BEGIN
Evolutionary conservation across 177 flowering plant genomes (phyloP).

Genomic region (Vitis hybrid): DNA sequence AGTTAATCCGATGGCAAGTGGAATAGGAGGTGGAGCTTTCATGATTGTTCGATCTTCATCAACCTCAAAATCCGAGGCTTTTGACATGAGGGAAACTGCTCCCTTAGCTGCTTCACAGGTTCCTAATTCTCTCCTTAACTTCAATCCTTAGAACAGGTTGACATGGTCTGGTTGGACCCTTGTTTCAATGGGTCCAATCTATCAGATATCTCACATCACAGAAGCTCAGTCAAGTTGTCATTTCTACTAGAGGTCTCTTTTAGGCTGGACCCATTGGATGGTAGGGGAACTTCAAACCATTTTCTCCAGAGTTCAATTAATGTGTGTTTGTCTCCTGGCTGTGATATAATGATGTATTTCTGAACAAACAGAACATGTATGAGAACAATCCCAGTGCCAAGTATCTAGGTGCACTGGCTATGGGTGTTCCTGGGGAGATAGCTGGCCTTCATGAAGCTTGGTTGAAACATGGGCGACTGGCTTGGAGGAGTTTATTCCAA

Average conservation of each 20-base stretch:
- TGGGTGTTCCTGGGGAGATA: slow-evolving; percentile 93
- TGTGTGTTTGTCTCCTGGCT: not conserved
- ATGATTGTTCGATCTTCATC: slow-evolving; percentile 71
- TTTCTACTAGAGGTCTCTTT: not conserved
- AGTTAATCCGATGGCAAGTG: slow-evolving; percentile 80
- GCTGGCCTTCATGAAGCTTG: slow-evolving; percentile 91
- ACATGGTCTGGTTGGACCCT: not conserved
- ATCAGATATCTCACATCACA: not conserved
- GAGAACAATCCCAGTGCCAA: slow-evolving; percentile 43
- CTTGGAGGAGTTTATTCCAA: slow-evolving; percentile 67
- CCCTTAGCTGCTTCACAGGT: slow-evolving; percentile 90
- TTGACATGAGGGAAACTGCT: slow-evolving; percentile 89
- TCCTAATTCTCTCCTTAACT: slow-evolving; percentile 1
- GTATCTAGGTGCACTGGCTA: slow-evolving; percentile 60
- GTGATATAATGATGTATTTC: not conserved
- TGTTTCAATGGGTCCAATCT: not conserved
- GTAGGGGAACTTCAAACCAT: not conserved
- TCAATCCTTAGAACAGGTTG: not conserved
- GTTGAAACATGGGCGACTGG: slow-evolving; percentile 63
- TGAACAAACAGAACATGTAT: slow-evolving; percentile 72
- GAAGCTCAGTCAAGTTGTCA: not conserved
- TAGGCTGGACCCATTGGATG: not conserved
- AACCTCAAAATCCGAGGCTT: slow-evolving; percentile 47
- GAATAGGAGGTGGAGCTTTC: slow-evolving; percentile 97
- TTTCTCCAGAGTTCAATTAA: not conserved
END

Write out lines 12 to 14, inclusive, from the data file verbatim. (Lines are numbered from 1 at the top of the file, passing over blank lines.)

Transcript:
- GAGAACAATCCCAGTGCCAA: slow-evolving; percentile 43
- CTTGGAGGAGTTTATTCCAA: slow-evolving; percentile 67
- CCCTTAGCTGCTTCACAGGT: slow-evolving; percentile 90